"There is nothing new under the sun," said a wise man. And that includes the mind-numbing violence depicted in this movie. As much as we're impressed, rightly so, by the evil of our own day, the Bible says that there once was a time, leading up to the great Flood, that was worse than what we know. It was a time when, "the Lord saw that the wickedness of man was great on the earth, and that every intent of the thoughts of his heart was only evil continually" (Genesis 6:5). Sometimes it feels like that's where we are. Yet the curtain of history still hasn't come down. I take that to mean that, along with this being a time of incredible wickedness, it's also a time that includes the hope of salvation and redemption.

In the closing scene, the newly-retired Sheriff Bell seems completely dejected. He tells his wife about a couple of dreams he'd had the night before. In the first, he had lost some money that his father (also a career lawman) had given him. Here, Bell gives voice to the the haunting fears of people who live with a legacy, who stand in a great tradition. Will I be so weak that I'll fumble and forfeit what others have worked so hard to earn?

In the second dream, father and son are riding horseback through the snow. The father passes, holding a lit torch. He'll set up a campsite and build a fire up ahead. Eventually, the son will meet the father there.

Will that be a time when Bell has to give an account for what he did, who he was? Maybe that's the idea. Either way, by now the viewer is convinced that in spite of his confusion and doubt, the good sheriff would do well in any such judgment. Besides, he would be with his father, the one who had gone ahead and prepared a place for the two of them.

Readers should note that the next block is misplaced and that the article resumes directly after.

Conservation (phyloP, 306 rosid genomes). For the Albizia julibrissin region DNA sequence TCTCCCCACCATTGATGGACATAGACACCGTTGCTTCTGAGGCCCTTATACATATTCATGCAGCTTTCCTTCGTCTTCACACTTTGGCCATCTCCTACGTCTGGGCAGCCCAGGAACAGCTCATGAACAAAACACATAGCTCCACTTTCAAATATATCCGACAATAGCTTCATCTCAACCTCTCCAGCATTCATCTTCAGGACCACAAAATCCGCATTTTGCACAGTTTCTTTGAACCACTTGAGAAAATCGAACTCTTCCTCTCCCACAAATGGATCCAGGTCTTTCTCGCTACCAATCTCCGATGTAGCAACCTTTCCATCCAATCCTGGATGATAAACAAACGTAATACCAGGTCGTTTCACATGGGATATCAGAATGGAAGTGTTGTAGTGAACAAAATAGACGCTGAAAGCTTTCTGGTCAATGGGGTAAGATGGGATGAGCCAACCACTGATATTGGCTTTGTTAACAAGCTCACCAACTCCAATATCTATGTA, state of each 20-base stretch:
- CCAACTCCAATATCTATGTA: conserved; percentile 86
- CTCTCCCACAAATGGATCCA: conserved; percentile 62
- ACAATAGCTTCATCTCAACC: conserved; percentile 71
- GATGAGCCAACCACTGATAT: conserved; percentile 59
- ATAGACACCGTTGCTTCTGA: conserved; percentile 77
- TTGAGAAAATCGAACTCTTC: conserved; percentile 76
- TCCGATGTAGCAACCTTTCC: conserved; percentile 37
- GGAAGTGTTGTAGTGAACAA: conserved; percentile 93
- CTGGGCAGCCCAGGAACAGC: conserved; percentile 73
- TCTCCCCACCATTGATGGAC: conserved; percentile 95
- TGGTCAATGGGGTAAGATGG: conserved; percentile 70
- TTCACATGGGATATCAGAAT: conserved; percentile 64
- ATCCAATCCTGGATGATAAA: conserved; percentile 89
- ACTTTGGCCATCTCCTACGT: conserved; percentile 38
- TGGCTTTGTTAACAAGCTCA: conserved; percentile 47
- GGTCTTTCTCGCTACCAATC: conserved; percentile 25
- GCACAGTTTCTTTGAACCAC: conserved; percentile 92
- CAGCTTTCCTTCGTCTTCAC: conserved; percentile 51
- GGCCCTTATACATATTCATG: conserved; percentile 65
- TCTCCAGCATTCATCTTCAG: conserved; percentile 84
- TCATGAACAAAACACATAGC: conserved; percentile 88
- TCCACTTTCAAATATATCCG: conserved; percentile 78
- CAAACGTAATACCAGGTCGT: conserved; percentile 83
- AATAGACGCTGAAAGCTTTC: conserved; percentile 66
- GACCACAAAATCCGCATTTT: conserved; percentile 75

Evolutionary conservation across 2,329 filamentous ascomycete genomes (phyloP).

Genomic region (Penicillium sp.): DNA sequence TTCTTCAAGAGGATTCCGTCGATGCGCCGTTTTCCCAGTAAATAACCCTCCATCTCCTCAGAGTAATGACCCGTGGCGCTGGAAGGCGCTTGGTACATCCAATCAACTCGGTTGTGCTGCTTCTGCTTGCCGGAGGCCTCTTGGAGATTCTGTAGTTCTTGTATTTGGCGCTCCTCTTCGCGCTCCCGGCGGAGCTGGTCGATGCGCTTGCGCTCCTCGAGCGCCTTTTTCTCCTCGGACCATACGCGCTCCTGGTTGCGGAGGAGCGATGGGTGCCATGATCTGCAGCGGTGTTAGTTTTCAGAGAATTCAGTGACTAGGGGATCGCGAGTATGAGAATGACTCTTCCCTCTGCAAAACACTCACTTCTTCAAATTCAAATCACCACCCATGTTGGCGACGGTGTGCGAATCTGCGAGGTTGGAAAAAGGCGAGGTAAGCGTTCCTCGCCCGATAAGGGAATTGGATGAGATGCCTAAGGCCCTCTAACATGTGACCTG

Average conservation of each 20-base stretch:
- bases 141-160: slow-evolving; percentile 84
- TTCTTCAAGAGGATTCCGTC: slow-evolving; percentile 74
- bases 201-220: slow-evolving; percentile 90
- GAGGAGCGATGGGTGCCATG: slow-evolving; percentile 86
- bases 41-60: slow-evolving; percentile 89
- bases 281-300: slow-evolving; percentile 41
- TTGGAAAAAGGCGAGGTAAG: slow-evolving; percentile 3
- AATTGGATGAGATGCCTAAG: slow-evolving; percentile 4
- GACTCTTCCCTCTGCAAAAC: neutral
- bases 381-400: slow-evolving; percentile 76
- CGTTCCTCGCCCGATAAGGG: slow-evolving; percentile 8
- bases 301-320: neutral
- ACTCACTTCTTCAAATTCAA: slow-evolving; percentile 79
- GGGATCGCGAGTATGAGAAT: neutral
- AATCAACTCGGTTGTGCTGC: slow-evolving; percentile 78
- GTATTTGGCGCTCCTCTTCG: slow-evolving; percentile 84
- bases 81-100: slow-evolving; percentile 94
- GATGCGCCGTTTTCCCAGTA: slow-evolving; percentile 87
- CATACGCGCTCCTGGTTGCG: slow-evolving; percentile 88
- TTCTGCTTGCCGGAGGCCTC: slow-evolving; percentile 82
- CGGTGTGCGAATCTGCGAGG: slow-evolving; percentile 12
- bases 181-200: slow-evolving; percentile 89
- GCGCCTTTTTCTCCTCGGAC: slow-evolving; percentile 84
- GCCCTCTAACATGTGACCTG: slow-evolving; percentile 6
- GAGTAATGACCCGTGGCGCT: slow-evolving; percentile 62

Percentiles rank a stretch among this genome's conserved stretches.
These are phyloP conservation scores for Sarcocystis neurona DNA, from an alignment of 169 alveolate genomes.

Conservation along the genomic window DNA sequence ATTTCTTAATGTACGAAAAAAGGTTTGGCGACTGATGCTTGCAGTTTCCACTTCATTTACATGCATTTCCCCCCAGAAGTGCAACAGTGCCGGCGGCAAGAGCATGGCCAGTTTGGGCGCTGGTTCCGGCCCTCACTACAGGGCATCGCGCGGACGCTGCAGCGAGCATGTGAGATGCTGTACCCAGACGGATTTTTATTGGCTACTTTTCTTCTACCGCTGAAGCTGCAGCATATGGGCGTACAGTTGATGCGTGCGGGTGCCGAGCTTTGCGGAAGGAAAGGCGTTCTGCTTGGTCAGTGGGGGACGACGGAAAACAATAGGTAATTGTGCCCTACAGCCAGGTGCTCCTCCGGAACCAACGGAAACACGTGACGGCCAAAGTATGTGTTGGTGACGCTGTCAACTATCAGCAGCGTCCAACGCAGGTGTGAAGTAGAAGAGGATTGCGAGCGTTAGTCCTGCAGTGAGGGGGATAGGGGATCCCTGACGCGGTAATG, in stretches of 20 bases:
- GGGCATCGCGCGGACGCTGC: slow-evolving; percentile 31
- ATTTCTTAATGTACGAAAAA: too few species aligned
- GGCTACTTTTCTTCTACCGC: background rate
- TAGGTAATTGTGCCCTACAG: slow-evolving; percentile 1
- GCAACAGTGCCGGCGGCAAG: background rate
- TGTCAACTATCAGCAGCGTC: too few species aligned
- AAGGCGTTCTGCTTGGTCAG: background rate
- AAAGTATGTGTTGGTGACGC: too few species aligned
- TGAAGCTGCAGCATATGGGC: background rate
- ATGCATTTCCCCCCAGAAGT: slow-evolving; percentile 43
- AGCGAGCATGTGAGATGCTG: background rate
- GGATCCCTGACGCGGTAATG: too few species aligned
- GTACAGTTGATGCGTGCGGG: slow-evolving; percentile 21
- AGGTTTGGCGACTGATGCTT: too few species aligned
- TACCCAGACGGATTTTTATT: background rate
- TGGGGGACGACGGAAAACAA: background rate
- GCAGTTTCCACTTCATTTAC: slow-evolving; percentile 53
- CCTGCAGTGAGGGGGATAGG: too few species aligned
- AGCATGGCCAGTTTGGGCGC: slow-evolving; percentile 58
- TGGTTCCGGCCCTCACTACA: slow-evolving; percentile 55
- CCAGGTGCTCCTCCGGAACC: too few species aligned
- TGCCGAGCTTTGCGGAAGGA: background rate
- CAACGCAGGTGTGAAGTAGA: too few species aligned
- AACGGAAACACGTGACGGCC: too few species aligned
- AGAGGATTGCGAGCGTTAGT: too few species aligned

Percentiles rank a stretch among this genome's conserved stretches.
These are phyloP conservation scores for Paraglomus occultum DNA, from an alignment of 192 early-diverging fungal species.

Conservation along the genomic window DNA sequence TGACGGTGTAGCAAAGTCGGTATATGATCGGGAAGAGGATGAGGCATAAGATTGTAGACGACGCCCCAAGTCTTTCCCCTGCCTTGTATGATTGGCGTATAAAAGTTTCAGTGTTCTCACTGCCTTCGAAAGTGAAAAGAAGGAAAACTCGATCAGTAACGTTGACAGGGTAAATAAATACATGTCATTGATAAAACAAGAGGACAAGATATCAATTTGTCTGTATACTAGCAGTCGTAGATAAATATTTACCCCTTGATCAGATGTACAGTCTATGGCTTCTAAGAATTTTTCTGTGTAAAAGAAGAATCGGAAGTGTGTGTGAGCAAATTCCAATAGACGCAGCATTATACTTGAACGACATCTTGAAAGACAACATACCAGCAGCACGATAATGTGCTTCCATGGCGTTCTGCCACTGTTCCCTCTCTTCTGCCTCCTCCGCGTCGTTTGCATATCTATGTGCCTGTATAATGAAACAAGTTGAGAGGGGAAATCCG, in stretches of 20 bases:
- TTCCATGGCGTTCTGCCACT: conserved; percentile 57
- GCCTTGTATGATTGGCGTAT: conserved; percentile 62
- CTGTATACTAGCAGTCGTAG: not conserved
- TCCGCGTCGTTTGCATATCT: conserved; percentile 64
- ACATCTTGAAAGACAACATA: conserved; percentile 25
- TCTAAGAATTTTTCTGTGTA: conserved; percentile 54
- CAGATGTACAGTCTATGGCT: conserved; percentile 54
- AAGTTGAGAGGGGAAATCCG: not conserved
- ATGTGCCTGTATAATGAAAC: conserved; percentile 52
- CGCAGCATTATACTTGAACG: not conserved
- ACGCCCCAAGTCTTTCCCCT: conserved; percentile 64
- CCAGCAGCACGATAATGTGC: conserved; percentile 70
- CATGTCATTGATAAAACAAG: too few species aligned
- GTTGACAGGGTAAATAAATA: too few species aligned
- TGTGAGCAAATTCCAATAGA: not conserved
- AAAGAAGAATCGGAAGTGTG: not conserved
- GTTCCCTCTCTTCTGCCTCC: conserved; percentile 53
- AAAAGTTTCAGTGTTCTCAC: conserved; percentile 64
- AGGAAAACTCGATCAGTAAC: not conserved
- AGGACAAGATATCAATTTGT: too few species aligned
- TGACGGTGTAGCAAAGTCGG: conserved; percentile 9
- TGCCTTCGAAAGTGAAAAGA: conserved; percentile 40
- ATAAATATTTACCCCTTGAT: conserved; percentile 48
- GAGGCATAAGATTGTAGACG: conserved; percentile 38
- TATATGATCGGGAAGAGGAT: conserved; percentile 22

Could a dream like that be interpreted as a longing for restoration and never-ending relationship? That's the way I read it, because that's what I'm hoping for. People were not meant to age and die in an evil world. We were created to live with our father forever.


Odgie said...

I have not seen "No Country..." yet, as my wife has no interest and I have not had the time. But I am a huge Coen Brothers fan. Have you seen "Miller's Crossing"? That's another one with some similar themes to this one.

Dee Andrews said...

Hey, Frank -

Thanks for the great review. Tom & I haven't seen it, but have heard a lot about it.

Tom really wants to see it, but I don't think I want to. I already didn't think that I did because I don't like violence (although I've seen a lot of the Coen brothers' movies, including Fargo), but now I really don't.

But, I DO really appreciate your review and insights into the movie because you've found spiritual insights that are worth talking about. Gives me a different perspective of the movie in a good way.

We did see There Will Be Blood, and while Daniel Day Lewis did an outstanding job playing the character, we neither one liked the movie.

It's going to be interesting tonight at the Academy Awards to see who all will win and lose.

I don't remember - did y'all see Michael Clayton? We really liked that movie a LOT. Of course, being an attorney, I like like legal thrillers.

I read you all the time, Frank. Just haven't been commenting in a while, mostly due to my severe depression. But, I'm getting better, so will try to comment more.

Much love from South Mississippi,


preacherman said...

Thanks for your review.
I can't wait to see the movie.
I am going to wait til it comes out on Pay-per-view. Cause I have young kids. :-)
After last night at the Oscars I really want to see it.

patrick said...

no country for old men is unassumingly clever...

dumbfounding form a moral angle, but that can be a good thing.